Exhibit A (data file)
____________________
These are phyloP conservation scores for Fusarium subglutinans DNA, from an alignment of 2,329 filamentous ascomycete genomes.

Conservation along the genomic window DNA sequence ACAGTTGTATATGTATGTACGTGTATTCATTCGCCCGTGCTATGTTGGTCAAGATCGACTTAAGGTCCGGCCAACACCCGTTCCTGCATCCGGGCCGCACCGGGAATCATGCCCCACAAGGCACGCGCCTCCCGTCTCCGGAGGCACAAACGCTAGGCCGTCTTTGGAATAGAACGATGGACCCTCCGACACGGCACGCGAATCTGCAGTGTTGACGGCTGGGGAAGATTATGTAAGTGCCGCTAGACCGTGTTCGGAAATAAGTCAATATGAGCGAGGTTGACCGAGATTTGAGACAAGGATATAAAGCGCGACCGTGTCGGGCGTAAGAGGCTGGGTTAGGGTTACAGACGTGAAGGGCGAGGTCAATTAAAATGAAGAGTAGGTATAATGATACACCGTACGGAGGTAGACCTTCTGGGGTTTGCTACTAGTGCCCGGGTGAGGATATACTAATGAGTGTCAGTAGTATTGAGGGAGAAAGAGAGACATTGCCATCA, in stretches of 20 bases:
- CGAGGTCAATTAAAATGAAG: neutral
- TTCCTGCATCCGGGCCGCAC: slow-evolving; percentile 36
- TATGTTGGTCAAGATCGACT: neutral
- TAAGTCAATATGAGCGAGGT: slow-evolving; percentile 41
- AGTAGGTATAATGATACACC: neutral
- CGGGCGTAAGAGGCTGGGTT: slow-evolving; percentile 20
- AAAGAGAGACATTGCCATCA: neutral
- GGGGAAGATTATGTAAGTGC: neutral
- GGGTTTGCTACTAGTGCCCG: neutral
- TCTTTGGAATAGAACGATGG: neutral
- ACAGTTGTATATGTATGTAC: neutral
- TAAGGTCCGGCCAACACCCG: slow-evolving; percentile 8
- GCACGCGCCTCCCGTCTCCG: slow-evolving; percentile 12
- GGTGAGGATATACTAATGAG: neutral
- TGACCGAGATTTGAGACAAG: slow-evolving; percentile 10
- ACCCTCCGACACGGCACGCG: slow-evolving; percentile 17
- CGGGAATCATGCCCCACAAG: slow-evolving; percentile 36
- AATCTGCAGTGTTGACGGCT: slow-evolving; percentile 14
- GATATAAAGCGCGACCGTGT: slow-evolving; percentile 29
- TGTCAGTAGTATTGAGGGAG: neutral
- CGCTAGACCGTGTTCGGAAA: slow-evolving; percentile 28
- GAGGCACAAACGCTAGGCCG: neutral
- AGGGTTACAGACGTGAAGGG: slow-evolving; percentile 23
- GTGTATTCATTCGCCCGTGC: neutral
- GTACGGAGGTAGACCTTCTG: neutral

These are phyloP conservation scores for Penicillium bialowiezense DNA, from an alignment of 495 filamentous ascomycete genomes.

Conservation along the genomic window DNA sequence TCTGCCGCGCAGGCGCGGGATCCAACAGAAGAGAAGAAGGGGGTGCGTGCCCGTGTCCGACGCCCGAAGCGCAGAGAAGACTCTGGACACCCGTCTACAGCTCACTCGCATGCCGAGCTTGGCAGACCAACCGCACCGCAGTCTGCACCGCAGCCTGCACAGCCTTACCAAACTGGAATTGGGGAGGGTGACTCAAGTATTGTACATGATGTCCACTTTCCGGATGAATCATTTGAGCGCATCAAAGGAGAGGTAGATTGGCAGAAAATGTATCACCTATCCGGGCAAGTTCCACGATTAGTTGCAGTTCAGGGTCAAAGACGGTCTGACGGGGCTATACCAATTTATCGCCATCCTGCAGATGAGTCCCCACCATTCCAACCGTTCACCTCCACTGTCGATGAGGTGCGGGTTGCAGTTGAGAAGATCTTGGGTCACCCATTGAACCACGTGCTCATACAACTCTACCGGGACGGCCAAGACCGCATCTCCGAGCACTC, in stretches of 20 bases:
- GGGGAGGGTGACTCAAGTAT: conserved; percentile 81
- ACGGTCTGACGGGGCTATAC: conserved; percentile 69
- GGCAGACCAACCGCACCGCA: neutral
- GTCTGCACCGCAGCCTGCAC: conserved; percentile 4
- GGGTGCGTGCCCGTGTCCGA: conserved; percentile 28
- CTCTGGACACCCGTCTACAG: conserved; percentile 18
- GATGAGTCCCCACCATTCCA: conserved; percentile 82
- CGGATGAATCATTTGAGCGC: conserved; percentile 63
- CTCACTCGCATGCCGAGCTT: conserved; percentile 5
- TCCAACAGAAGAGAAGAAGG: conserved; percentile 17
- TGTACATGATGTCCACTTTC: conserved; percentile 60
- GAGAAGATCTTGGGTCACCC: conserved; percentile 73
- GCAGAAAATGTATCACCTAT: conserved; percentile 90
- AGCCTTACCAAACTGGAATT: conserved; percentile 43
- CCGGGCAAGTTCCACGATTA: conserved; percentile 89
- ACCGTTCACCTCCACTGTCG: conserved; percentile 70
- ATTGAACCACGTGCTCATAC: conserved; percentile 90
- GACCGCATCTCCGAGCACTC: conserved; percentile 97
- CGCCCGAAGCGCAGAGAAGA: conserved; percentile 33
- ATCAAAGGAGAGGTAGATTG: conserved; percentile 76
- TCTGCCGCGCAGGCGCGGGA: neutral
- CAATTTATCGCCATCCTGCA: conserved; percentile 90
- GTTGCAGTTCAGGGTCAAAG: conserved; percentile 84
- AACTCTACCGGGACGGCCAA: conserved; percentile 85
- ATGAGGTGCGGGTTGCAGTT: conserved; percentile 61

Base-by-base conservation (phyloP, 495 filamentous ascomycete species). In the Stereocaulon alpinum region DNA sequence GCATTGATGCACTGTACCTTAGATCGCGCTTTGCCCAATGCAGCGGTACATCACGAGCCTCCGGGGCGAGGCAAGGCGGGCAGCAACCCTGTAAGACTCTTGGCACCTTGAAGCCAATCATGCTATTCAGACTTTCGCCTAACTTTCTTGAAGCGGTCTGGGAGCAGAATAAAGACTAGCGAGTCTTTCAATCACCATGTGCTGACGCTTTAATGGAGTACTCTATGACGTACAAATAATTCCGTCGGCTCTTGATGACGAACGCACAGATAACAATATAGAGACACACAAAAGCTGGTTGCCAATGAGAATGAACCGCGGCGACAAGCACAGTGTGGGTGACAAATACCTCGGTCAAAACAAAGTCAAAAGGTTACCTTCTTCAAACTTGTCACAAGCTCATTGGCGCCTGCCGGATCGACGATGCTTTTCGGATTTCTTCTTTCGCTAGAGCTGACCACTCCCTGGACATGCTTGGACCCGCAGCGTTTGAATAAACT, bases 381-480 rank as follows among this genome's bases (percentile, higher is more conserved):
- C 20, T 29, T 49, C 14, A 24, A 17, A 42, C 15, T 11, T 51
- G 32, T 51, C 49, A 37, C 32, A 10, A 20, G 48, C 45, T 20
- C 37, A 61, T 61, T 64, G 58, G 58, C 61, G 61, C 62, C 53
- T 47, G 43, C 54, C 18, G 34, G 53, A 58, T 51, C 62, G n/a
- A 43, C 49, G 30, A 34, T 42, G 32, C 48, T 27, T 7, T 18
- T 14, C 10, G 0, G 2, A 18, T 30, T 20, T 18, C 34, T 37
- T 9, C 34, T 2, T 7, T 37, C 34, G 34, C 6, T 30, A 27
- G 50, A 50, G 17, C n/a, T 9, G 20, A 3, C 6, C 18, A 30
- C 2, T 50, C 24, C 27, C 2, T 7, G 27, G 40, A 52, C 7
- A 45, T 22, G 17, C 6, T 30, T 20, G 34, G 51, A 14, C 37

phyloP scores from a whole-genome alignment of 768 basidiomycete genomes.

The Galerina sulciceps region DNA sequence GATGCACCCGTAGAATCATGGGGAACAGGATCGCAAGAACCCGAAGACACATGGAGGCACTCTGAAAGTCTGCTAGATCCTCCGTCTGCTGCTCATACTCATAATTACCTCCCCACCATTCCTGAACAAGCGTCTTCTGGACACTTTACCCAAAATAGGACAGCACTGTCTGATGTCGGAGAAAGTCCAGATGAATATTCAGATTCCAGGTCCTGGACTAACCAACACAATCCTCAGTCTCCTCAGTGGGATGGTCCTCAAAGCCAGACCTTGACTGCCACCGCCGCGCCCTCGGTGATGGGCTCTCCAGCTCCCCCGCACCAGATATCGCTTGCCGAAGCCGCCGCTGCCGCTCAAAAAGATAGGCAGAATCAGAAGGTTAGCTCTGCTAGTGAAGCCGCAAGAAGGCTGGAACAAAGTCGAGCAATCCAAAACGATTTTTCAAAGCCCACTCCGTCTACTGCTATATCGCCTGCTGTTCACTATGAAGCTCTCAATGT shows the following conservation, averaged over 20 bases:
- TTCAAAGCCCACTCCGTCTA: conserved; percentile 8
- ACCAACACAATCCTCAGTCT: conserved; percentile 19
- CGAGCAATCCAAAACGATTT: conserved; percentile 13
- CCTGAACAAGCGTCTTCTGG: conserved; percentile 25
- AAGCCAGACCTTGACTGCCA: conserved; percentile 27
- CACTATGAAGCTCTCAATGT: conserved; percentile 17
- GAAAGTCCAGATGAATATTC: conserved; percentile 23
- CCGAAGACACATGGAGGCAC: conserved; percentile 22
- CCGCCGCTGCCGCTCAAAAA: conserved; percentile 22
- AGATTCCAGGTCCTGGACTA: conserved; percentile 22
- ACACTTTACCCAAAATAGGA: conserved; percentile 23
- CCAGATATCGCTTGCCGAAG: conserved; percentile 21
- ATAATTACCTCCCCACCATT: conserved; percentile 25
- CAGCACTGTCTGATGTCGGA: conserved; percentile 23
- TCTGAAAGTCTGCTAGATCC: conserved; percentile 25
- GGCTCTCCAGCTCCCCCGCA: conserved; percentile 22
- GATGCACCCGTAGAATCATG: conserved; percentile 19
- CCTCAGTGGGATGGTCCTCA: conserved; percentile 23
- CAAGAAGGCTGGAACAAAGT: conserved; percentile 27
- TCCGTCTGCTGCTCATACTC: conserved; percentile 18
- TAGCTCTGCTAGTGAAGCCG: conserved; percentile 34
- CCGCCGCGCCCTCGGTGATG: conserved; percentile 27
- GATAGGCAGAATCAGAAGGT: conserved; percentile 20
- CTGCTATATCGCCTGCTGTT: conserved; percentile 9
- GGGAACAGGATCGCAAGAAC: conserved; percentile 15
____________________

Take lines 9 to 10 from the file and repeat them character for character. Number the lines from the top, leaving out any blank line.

- AAAGAGAGACATTGCCATCA: neutral
- GGGGAAGATTATGTAAGTGC: neutral